Tuesday, June 29, 2010


Manhunter is at a bit of a disadvantage with modern viewers.  While it was the first Thomas Harris novel to reach the big screen, it does not feature Anthony Hopkins as Hannibal Leckor (not Lecter, as in the later films).  This was remedied when the movie was remade taking the source novel's name of Red Dragon.  That remake was a star-studded spectacle, even though it was clearly just an excuse to get Hopkins into the Lecter role one more time.  Because of Hopkins' success with the Lecter role, this movie has been unfairly overlooked.  While it is dated, this movie stands on its own well enough.

Manhunter is the story of Will Graham (William Petersen), a former profiler for the FBI.  His former coworker, Jack Crawford (Dennis Farina), approaches Graham with a serial killer case; Graham wants nothing to do with the work, but Crawford convinces him that the case is a ticking clock (the killer operates on a lunar cycle, so they know how much time they have) and Graham unhappily submits.  Graham is unquestionably the focus in this movie and is on the screen for the better part of the first half.  He approaches criminal profiling like method actors approach their roles; he takes the facts and then tries to get in the killer's head.  With this insight, he is able to follow their logic and, theoretically, catch them.  This killer, dubbed the Tooth Fairy, is harder to predict than most.  Graham has difficulty finding connections between the victims, so he turns to a criminal for help.  Graham's last case was that of Dr. Hannibal Lecktor (Brian Cox), who was both a psychiatrist adviser to Graham and the serial killer that Graham was hunting; Graham discovered Lecktor's secret and led to his capture, but not before Lecktor nearly killed him.  Meanwhile, Francis Dollarhyde (Tom Noonan) is the Tooth Fairy killer.  However, he manages to fall in love with a blind woman, Reba (Joan Allen), at work.  Her confidence and straightforward manner puts him at ease, since he is socially awkward and is self conscious of his repaired cleft lip.  Unfortunately, Dollarhyde is a psycho-killer and Graham is practically psychic, so this movie can't end well for everybody.

This is not a movie without its problems.  The production values definitely indicate that this was made in the eighties.  The title is just silly; the producers decided not to call it "Red Dragon" (partially) because it doesn't have any karate.  Toward the end of the movie, when Dollarhyde is reveling in his serial killer persona, he turns on Iron Butterfly's "In-A-Godda-Da-Vita" to frighten his girlfriend.  Unless she has a fear of organ music, he made a poor choice.  The movie's ending strays significantly away from the book's, which isn't necessarily a problem.  The ending is very physical, where the rest of the movie is psychological; the ending is abrupt because of this.

There are a lot of good things about this movie, though.  I liked William Petersen's performance; he seemed genuinely disturbed as he figured out what and why the Tooth Fairy did his work.  Some of his lines seemed a little unnatural, but I think that suits a character that can put himself in the mental shoes of killers.  Brian Cox does a decent job as Hannibal Lecktor, but he made the character seem more human; making him more approachable and understandable, though, makes his aloofness seem pettier.  My overall impression was that Hannibal was a fairly intelligent, snotty jerk --- not necessarily a monster.  Tom Noonan, on the other hand, was very effective as the Tooth Fairy.  Maybe it's because this movie does not give nearly as much background to his character as Red Dragon does, but he is socially awkward, abrupt, unsympathetic, and genuinely creepy.  Unfortunately, when he assumes his killer persona, he wears what appears to be pantyhose over half of his head.  While a little weird, it's also a little funny.  The other actors (basically Dennis Farina, Joan Allen, and Stephen Lang) play their parts well enough.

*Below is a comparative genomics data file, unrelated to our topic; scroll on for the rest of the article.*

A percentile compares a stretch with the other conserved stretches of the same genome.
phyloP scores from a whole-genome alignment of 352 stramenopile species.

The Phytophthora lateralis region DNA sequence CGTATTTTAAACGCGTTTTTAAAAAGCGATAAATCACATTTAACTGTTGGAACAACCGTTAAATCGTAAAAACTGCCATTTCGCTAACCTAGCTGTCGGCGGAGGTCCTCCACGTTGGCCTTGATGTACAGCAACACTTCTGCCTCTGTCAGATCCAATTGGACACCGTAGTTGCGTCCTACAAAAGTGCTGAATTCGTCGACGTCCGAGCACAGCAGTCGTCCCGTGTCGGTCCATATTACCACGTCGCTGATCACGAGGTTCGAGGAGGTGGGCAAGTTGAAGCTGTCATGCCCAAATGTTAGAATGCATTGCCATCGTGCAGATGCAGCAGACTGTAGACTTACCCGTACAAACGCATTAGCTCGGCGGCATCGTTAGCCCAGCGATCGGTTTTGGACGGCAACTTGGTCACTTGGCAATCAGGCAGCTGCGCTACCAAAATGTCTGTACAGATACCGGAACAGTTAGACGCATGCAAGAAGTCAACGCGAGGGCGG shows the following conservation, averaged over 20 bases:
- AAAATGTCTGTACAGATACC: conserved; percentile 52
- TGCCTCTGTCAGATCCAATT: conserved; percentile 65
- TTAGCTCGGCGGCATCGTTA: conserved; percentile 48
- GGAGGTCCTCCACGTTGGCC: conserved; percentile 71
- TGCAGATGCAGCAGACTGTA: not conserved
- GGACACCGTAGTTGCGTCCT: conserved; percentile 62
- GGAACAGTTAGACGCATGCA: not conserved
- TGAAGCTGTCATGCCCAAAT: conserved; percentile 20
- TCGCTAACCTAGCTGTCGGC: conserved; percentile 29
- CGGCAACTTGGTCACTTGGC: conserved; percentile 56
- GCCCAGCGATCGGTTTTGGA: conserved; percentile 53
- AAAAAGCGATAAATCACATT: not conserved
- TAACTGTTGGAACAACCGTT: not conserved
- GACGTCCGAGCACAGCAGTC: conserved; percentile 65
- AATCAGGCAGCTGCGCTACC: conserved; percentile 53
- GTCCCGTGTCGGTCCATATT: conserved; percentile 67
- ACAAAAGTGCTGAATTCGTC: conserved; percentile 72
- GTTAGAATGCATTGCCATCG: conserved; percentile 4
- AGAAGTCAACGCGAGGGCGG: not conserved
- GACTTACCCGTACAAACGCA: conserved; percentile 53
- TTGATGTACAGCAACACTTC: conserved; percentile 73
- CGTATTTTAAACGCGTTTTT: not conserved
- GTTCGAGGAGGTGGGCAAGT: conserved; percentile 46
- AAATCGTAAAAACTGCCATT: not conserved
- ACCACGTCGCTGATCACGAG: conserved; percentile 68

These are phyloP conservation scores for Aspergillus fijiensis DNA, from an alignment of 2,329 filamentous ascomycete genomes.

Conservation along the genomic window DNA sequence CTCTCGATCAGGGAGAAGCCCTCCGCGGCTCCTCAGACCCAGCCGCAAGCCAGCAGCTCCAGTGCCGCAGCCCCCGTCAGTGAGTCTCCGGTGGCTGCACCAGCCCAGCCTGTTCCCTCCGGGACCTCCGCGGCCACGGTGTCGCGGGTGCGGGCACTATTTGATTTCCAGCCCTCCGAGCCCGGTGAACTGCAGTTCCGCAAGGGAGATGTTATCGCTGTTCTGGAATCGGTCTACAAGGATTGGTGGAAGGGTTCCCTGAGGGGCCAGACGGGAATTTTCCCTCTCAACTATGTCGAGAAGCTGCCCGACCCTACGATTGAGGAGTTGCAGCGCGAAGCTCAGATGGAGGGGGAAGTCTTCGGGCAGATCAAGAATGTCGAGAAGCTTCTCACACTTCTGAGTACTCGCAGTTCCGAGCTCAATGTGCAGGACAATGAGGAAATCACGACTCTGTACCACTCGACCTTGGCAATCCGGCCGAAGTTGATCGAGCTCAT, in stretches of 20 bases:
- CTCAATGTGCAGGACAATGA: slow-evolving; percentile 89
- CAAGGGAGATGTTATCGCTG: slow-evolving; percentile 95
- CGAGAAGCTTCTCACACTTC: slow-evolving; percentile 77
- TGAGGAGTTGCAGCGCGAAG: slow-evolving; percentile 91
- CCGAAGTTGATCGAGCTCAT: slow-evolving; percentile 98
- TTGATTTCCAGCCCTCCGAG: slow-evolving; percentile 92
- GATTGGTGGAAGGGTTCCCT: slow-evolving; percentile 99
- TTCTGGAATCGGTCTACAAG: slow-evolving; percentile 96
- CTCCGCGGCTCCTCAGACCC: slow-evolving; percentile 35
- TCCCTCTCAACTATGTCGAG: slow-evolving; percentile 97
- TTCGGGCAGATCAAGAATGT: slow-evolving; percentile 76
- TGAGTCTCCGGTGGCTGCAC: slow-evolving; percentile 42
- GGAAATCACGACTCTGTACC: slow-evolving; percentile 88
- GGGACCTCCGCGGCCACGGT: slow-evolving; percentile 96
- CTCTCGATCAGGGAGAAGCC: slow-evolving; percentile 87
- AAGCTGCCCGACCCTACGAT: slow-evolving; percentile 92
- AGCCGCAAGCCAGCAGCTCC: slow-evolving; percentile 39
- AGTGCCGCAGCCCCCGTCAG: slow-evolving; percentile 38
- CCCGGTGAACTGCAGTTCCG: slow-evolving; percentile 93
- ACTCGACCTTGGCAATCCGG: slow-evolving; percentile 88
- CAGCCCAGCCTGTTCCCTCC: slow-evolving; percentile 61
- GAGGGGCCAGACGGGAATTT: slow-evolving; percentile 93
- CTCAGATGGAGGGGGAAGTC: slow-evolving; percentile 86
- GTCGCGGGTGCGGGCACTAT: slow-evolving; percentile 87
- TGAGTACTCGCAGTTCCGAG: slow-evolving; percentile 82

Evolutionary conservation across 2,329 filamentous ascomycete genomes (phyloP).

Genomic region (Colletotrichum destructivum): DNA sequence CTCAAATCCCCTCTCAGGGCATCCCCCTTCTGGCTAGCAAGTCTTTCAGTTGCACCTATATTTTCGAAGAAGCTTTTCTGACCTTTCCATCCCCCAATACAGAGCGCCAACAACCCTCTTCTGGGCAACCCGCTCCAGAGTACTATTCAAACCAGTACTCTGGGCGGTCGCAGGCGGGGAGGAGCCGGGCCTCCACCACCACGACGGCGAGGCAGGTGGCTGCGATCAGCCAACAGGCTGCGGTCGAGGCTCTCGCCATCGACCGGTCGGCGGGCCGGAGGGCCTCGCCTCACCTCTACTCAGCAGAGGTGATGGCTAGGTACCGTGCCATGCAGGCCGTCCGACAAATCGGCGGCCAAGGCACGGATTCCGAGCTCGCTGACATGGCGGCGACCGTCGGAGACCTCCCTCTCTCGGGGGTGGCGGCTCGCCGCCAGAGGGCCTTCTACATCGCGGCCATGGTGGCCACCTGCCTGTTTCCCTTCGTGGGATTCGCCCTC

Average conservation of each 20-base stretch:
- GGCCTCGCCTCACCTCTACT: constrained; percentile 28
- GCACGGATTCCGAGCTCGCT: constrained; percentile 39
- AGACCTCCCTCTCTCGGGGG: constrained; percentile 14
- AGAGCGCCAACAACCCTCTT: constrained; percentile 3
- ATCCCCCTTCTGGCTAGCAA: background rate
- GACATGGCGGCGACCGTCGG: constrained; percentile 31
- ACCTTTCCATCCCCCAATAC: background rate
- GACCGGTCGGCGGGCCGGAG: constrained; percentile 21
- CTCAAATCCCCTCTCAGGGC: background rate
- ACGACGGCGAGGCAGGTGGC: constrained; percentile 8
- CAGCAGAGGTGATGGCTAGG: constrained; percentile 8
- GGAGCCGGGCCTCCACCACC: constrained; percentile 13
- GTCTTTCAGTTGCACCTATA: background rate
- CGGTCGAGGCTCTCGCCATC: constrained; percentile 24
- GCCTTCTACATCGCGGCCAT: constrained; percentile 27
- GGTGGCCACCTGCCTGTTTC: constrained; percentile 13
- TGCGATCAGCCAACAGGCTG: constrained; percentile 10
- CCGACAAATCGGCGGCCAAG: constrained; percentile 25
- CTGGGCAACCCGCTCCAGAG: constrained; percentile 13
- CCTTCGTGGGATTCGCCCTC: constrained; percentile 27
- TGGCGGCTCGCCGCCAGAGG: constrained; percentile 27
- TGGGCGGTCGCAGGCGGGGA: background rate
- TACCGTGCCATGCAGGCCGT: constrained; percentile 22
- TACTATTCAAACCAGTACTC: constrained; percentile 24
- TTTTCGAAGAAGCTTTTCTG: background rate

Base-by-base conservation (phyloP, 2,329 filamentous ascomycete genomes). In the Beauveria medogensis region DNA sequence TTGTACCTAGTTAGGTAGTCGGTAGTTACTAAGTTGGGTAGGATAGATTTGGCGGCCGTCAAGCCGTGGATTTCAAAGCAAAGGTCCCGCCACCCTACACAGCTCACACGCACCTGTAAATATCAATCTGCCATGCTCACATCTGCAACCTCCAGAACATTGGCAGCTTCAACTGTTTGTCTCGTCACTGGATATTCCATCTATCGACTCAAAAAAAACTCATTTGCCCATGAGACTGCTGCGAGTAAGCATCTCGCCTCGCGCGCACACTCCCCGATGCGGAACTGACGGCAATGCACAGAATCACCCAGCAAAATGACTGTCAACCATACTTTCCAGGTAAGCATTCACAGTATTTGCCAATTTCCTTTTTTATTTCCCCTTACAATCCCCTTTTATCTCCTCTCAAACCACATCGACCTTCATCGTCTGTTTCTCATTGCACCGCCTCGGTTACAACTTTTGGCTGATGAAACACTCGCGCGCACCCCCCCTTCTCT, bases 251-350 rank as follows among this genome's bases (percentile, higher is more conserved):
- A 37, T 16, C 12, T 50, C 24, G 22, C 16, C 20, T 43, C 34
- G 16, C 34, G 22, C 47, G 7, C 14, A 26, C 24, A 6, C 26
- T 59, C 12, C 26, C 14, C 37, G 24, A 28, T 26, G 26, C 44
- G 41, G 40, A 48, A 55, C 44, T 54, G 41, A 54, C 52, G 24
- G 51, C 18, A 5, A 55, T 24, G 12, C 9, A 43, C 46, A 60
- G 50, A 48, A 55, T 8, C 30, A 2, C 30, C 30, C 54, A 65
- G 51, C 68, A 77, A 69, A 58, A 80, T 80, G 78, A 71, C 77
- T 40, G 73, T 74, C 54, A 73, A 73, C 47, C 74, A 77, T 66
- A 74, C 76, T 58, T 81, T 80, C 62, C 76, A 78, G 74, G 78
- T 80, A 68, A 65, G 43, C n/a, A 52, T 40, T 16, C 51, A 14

Michael Mann directed and wrote the screenplay to this film.  That means that this movie is a little long, has abrupt violence, and a gratuitous sex scene.  I think he did a pretty good job with the actors in this movie; Cox and Petersen do pretty well and Noonan (who is not a good actor) was impressive.  This movie is a lot less graphic than both the book and the remake, which I liked better than having Graham flash back to murders that he is imagining.  I disagree with the choice to omit all references to the Red Dragon from this movie; a lot of Dollarhyde's dialogue is based off of the ideas of William Blake, and ignoring the painting, tattoos and everything else made his dialogue more nonsensical.  I really didn't like much of Graham's monologuing, but it got absolutely terrible toward the film's climax.

In the end, the odd creative choices led to an ending that didn't match the tone of the film as a whole.  I liked several aspects of the movie, but it was occasionally awkward to watch.

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